School closures in India have led to a drop in learning and reading abilities of kids compared to the pre-pandemic situation. A survey pointed out that nearly half of rural kids in India are unable to read more than a few words. Also, of those able to access online education, 43 per cent faced difficulty in following online classes and videos.
For many kids, school education is the only hope. Photo: By arrangement
A survey shows that the school closures in the wake of COVID19 have led to alarming inequities in learning opportunities for children in India. For the past 18 months, schools in India have been shut to contain the spread of coronavirus and now as some states such as Uttar Pradesh have reopened schools, some are still considering reopening.
A large section of children living in the rural areas in India were adversely impacted by the school closure and they didn’t have the luxury of attending online classes or learning through their smartphones when teachers and students in urban areas resorted to distance learning with virtual classrooms.
The result is — nearly half (48 per cent) of rural kids (aged 7 to 13 years of age) in India are unable to read more than a few words.
The school survey titled ‘Emergency report on School Education’ released on September 6 shows that only eight per cent rural kids had the opportunity to study online regularly and 37 per cent were not studying at all.
‘The School’ survey was conducted this year in August in 15 states and union territories including Assam, Bihar, Chandigarh, Delhi, Gujarat, Jharkhand, Karnataka, Maharashtra, Odisha, Punjab, Tamil Nadu, Uttar Pradesh and West Bengal. The survey was a joint effort of nearly 100 volunteers across the country. The report was prepared by the coordination team that included Indian economists Jean Drèze and Reetika Khera along with other volunteers.
As part of the survey, close to 1,400 households were interviewed and about 60 per cent of the sample households hailed from rural areas.
Three fourth of the surveyed parents said that their children’s reading abilities have declined during the school closure due to COVID19. Almost all parents (97 per cent) said schools should reopen as soon as possible and for many of them, school education is the only hope that their children will have a better life than their own.
The survey pointed out that one reason for the declining reading and learning abilities of kids is that many sample households have no smartphone. Despite half (51 per cent) of rural families having smartphones, only eight per cent of the kids in such families were studying regularly.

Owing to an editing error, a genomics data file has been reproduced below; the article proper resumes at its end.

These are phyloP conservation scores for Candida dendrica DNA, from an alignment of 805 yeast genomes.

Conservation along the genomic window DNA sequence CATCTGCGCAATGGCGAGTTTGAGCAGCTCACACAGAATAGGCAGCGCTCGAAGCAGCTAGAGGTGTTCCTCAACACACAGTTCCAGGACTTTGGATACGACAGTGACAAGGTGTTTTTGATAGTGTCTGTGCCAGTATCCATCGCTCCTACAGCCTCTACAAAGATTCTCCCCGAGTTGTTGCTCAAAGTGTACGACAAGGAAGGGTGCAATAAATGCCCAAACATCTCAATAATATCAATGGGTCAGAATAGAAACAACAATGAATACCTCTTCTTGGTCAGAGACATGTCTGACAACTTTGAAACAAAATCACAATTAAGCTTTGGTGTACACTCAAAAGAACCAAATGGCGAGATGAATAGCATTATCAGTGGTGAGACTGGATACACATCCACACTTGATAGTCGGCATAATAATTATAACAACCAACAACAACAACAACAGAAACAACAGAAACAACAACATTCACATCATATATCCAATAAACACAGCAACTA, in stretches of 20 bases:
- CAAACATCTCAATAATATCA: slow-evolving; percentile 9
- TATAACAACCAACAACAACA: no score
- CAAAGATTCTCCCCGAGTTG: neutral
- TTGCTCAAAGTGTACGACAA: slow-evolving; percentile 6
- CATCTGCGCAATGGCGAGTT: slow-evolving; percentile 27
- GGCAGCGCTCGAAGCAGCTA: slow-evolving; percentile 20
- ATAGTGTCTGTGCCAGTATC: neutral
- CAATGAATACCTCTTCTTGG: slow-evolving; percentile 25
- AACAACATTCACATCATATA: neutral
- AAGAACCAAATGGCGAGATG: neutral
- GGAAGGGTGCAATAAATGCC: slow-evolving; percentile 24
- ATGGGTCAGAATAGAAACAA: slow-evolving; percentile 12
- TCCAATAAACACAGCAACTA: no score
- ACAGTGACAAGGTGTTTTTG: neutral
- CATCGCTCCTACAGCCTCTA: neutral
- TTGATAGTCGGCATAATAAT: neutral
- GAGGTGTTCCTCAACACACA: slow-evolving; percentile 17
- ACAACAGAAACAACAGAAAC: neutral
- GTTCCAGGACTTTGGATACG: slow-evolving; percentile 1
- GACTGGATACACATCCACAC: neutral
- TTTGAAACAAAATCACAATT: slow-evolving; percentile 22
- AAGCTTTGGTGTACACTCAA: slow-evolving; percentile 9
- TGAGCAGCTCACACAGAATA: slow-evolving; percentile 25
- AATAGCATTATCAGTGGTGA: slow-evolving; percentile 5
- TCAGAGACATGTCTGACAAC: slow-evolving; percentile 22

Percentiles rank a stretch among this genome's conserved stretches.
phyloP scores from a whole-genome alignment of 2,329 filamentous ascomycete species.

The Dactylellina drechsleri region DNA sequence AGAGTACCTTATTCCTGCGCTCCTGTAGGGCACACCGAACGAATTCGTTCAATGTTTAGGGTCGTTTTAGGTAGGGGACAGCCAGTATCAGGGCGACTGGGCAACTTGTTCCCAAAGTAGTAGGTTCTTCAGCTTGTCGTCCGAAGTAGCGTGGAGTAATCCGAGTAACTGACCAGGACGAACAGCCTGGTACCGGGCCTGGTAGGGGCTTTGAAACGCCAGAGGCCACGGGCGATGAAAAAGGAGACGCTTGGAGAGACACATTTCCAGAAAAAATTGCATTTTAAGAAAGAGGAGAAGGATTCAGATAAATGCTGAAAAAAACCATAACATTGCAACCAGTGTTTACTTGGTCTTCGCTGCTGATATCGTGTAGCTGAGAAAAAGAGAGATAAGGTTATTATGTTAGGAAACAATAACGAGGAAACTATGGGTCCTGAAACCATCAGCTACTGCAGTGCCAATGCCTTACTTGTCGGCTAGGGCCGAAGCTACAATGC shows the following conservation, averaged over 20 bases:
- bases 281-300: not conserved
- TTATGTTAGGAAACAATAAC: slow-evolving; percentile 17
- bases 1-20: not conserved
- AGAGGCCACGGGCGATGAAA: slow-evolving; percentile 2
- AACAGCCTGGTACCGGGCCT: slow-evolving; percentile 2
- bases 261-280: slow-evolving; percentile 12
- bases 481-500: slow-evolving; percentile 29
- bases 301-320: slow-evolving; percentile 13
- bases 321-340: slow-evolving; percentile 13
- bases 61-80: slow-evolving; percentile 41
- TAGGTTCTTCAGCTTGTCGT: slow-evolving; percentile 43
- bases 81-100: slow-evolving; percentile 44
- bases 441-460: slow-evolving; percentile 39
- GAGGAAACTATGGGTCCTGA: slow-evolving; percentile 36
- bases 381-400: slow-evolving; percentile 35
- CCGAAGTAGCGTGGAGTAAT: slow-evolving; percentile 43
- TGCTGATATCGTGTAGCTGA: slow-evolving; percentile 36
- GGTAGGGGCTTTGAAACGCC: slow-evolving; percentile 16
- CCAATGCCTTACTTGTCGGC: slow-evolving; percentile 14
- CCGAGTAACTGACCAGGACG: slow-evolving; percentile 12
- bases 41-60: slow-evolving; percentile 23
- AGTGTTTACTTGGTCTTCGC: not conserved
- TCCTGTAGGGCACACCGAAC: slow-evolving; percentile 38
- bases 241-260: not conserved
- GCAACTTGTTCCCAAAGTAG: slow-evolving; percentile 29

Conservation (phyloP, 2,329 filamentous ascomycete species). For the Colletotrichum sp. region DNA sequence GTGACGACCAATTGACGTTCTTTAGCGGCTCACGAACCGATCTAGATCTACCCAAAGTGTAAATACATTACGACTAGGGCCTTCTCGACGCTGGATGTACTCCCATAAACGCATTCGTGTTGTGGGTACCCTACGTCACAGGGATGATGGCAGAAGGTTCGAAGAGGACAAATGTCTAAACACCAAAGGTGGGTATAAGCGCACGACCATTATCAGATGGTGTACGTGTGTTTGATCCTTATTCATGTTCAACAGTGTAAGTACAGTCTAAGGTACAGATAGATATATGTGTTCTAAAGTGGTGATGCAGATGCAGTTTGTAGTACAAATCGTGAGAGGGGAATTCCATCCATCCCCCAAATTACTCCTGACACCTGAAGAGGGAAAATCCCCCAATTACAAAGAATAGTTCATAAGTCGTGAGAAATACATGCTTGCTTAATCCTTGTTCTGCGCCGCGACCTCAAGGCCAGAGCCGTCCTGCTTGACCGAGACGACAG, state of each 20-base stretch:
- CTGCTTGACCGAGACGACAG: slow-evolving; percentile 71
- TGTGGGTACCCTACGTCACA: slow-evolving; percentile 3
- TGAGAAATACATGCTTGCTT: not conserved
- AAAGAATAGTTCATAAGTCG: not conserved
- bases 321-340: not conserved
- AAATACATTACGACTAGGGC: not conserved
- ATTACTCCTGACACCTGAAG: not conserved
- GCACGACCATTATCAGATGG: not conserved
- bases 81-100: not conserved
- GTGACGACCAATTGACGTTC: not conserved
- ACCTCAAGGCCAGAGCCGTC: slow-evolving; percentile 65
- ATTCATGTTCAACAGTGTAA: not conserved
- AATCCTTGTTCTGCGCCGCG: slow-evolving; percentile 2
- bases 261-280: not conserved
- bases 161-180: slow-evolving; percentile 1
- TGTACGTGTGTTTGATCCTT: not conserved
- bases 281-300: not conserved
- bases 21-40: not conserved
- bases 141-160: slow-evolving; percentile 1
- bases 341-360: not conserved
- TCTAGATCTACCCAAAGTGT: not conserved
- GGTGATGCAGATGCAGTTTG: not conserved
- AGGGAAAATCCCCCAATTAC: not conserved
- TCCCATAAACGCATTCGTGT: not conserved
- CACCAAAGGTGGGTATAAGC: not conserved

“Smartphones are often used by working adults, and may or may not be available to school children, especially the younger siblings. In addition, there are other issues of online access such as poor connectivity and lack of money for data,” stated the survey report.
There exist many loopholes when it comes to educating children living in rural areas virtually, however, the ground reality shows that parents in rural areas are either unaware or generally disinterested.
For instance, Arjun, father of school going kids, from Barka village in Muzaffarpur, Bihar, told Gaon Connection: “I have a smartphone, but we don’t know how to teach children through this.”
However, the situation in urban areas was also not very satisfactory. The proportion of parents who felt that their child had ‘adequate online access’ was just 23 per cent in urban areas and eight per cent in rural areas.
Besides access to smartphones, every two in three rural kids faced connectivity problems, 43 per cent of kids managing to access online study complained that it was difficult for them to follow online classes and videos. One third of the surveyed rural kids said they used to study ‘sometimes’ at home without any help from parents or teachers.
The survey report also highlighted that in many states, including Assam, Bihar, Jharkhand and Uttar Pradesh, virtually nothing has been done to help children who lack the means for online learning.
In other states such as Karnataka, Maharashtra, Punjab and Rajasthan, the survey claimed that some efforts have been made, for instance by giving ‘worksheets’ to offline children by way of homework, or by instructing teachers to visit parents’ homes from time to time for advice.
“Most of these efforts, however, are far from satisfactory, judging not only from the testimonies of parents and children, but also from the fact that children’s reading and writing abilities have been in freefall during the lockout. The youngest children, e.g. in Grades 1 and 2, have been especially deprived of support,” stated the survey report.
This impact was also corroborated in a recent report by UNICEF. It showed that in India, 80 per cent of children aged 14-18 years reported lower levels of learning than when physically at school. This was higher than the neighbouring country Sri Lanka, where 69 per cent of parents of primary school children reported that their children were learning ‘less’ or ‘a lot less.’
Other than decreasing learning abilities, experts fear an increase in dropout of school going kids, especially girls. “Some major issues that we will have to deal with are going to be a drop in the learning levels, students dropping out of school and parents pulling their children out of schools due to economic stress, girls in particular,” Karnataka-based Nagakarthik MP, the founder of the SauraMandala Foundation, a non-profit working with vulnerable communities, told Gaon Connection.
“The impact is going to be long-term,” he added while talking about the impact on children in poor and low-resource settings in rural areas.